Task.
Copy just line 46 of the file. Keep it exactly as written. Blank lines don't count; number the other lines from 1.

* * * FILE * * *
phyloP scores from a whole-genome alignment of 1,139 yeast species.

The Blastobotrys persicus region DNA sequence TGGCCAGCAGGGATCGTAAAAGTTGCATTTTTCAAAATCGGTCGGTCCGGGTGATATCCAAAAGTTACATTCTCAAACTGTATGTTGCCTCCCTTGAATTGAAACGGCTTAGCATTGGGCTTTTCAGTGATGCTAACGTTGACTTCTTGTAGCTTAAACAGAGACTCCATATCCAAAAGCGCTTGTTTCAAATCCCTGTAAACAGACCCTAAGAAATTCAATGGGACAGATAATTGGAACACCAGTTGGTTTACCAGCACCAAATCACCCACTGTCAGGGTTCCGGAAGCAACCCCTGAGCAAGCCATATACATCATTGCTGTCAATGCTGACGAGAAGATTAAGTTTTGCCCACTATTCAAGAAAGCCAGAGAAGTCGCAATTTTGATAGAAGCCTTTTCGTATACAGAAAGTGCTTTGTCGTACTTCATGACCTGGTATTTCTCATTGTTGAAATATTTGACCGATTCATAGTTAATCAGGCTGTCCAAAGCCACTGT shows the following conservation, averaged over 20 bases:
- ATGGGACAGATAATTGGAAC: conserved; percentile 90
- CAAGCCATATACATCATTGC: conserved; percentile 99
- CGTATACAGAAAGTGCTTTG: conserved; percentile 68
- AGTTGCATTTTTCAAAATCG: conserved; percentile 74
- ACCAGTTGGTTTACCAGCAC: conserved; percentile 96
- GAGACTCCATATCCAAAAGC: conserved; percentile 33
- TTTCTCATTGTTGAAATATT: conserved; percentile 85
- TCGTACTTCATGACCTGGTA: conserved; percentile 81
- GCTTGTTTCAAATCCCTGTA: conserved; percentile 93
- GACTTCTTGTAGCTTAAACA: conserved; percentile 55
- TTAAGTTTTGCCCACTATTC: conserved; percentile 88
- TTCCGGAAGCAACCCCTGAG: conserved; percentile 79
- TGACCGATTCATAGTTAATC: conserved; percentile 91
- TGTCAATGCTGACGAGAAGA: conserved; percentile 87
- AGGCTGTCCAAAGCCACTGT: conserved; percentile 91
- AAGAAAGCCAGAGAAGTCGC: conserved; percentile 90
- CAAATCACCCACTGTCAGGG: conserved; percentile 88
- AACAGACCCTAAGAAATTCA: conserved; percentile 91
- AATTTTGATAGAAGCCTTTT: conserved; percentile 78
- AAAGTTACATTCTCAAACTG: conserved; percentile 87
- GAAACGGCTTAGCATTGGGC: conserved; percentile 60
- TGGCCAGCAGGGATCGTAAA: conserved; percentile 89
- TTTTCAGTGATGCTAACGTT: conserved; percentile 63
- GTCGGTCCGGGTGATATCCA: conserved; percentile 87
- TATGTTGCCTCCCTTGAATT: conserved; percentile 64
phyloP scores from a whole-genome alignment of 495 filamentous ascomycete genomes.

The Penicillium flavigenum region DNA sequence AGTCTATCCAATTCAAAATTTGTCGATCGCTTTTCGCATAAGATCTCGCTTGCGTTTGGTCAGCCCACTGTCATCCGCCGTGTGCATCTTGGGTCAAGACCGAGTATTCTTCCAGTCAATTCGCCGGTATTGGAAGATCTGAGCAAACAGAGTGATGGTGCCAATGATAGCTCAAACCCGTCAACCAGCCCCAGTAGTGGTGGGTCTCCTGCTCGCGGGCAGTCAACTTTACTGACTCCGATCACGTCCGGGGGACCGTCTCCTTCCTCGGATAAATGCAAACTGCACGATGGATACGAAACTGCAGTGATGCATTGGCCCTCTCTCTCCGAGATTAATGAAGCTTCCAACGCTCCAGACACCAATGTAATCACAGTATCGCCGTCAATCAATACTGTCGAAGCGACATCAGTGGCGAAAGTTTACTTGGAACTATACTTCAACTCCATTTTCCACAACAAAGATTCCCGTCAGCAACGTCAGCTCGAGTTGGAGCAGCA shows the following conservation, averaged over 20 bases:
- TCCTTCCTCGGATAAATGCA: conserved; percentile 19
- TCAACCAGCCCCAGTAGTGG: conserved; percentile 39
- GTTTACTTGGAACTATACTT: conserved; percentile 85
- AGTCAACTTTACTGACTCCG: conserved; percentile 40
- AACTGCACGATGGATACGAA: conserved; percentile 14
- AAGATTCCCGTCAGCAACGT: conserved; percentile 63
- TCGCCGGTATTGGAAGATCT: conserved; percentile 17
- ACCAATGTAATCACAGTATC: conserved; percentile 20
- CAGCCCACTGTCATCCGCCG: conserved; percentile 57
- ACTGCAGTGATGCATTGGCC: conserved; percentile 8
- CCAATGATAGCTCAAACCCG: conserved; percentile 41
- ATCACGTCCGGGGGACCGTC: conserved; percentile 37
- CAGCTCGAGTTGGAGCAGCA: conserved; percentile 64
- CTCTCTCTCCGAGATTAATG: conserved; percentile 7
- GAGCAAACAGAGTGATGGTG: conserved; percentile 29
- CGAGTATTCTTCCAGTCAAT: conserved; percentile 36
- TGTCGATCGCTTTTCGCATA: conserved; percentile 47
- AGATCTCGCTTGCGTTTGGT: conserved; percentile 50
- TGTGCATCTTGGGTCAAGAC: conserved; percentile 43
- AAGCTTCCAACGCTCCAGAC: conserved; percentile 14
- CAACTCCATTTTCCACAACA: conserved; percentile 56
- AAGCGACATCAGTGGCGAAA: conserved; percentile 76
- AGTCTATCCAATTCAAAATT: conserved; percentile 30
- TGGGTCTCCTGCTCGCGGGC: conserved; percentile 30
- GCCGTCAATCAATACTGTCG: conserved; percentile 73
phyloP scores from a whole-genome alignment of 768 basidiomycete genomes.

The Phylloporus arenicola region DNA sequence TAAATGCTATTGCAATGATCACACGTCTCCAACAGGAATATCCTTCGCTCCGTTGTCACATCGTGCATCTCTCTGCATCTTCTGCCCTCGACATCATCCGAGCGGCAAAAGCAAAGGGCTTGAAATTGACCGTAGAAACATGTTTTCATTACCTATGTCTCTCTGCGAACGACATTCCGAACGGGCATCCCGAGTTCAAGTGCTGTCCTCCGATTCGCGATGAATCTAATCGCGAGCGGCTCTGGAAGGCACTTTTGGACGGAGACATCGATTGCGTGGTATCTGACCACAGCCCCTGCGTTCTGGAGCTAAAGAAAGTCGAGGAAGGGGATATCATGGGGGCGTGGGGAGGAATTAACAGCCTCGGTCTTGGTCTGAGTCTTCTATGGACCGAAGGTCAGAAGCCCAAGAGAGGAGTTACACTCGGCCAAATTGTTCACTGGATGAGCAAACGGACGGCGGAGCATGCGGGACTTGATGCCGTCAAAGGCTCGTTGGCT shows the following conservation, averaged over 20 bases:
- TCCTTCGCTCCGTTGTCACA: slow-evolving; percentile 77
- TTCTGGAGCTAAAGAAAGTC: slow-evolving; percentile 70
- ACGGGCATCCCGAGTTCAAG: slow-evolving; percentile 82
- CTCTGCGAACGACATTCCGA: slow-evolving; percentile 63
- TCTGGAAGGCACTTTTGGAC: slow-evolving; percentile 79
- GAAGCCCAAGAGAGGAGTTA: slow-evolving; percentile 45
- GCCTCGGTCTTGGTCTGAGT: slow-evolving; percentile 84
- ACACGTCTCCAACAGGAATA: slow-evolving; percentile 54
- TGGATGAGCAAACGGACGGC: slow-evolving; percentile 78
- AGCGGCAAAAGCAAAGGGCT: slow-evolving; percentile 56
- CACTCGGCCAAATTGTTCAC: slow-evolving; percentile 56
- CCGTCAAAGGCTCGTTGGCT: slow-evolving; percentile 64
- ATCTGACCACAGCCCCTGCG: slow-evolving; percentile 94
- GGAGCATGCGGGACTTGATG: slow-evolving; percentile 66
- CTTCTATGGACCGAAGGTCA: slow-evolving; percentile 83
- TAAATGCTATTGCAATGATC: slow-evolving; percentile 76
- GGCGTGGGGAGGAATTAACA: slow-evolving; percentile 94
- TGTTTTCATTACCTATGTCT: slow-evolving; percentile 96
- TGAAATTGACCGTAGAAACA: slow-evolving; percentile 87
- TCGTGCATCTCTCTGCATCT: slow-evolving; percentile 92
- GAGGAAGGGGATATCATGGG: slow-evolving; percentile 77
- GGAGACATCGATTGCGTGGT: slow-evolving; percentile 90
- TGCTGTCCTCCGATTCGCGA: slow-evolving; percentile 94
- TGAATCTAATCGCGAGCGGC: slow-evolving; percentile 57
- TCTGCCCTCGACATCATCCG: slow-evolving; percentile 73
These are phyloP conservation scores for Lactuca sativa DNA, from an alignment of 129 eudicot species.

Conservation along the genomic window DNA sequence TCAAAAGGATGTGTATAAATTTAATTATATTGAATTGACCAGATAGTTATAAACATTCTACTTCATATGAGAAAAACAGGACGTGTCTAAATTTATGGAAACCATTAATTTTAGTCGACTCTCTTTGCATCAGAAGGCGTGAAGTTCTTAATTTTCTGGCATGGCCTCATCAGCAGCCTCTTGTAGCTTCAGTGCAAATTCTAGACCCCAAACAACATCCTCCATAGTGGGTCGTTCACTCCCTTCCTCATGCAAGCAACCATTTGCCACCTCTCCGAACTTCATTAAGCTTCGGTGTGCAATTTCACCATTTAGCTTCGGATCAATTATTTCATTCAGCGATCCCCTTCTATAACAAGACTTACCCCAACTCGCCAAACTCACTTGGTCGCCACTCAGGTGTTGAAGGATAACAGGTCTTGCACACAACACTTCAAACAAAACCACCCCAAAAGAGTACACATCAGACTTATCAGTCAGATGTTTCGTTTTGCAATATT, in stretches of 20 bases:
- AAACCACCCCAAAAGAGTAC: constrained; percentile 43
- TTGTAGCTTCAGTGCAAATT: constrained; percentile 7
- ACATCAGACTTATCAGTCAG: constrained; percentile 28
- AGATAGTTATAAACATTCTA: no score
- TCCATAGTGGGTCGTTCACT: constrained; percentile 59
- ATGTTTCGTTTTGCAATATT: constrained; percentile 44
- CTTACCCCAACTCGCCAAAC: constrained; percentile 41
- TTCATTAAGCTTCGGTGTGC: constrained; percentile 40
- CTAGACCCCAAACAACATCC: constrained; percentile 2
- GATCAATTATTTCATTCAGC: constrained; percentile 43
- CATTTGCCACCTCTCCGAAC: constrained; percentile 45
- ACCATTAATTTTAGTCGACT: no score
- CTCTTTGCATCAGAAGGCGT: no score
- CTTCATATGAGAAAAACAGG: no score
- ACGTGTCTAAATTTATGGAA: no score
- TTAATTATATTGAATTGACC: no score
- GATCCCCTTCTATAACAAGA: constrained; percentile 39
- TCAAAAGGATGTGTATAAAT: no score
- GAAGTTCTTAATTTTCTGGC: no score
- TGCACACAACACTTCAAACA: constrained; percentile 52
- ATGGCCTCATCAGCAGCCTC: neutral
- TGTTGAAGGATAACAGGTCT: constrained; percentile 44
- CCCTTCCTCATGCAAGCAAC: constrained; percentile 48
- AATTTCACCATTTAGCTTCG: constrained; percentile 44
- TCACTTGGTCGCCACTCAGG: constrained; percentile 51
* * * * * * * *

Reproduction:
- TGTCGATCGCTTTTCGCATA: conserved; percentile 47